At the end, we are told that the couple lived, sang, travelled and raised children till their death in 2003. Both died within a span of four months; June passed earlier.
“Walk the Line” is basically Johnny Cash’s story of struggle. He grew up in the Great Depression years in the countryside, losing his dear brother in a sawmill accident. His father grieves and wonders why God took away the good child, leaving behind Johnny whose passion for music is only shared by his mother. The movie is fairly anecdotal, and Johnny’s first marriage to Vivian finds a place, but it is his affair with June that fires our imagination and lights the screen.
Reese Witherspoon ( 2006 Oscar for Best Actress) as June appeals a tad better than Joaquin Phoenix’s Johnny (nominated for the Best Actor Oscar, 2006). More than Johnny’s fight to rise, particularly during and after his addiction for alcohol and drugs, it is June’s dilemma as she battles with her conscience and fear of consequences that greatly illuminates the canvas. Mangold also divulges that it was June who wrote “The Ring of Fire”, whose “Love is a burning thing” captured the hearts of millions in the 1950s and the 1960s. One had always thought that it was Johnny who wrote this, but Mangold demolishes this in his biopic, although it is quite easy to miss this, given the economy of the narrative.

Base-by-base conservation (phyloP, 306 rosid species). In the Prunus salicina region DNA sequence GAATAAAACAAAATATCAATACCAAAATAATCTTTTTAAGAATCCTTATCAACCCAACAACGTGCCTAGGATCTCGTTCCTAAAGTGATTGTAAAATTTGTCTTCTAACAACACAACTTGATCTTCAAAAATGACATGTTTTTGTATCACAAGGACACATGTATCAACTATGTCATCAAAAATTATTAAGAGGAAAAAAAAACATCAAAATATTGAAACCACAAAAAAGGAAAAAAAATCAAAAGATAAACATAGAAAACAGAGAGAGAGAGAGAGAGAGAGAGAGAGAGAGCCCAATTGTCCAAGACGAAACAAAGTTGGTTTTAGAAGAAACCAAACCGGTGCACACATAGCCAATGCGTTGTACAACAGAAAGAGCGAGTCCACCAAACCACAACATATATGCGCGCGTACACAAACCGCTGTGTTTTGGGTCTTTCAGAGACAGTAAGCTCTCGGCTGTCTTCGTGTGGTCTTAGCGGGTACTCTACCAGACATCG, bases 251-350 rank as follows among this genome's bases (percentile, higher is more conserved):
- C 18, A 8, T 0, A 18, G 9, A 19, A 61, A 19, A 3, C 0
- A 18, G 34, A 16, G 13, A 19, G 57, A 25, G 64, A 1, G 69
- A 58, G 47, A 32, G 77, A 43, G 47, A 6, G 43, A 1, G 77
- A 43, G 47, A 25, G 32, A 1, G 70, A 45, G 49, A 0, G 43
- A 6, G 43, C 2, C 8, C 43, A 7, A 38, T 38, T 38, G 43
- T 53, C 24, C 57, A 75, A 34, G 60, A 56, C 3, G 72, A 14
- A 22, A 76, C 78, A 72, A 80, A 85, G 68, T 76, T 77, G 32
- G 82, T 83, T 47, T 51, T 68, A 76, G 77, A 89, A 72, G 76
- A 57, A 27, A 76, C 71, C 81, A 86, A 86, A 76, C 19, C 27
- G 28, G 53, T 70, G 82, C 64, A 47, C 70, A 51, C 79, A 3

“Walk the Line’s” other actors, as for example Ginnifer Goodwin (Vivian Cash) and Robert Patrick (Ray Cash, Johnny’s father), do offer able support, but the work is single mindedly focused on Phoenix. It is, of course, quite another thing that Witherspoon with her twangy voice and modest lyrical movements steals the show.
“Walk the Line” calls for comparison with at least one earlier movie, “Ray”.It is based on the life of Charles Ray, who grew up, like Cash, in poverty. Both lost their brother in childhood. However, while Jamie Foxx sounds every note like Ray, Phoenix and Witherspoon do not quite sing like Johnny or June. Some authenticity is lost here, but Mangold’s aim was perhaps not that. What he strives for is to tell us a great love story, and the music, despite its ability to get us all engaged in a feet-tapping exercise, provides merely a backdrop to Johnny’s and June’s admiration and passion for each other.
(This review appeared in The Hindu dated March 24 2006)
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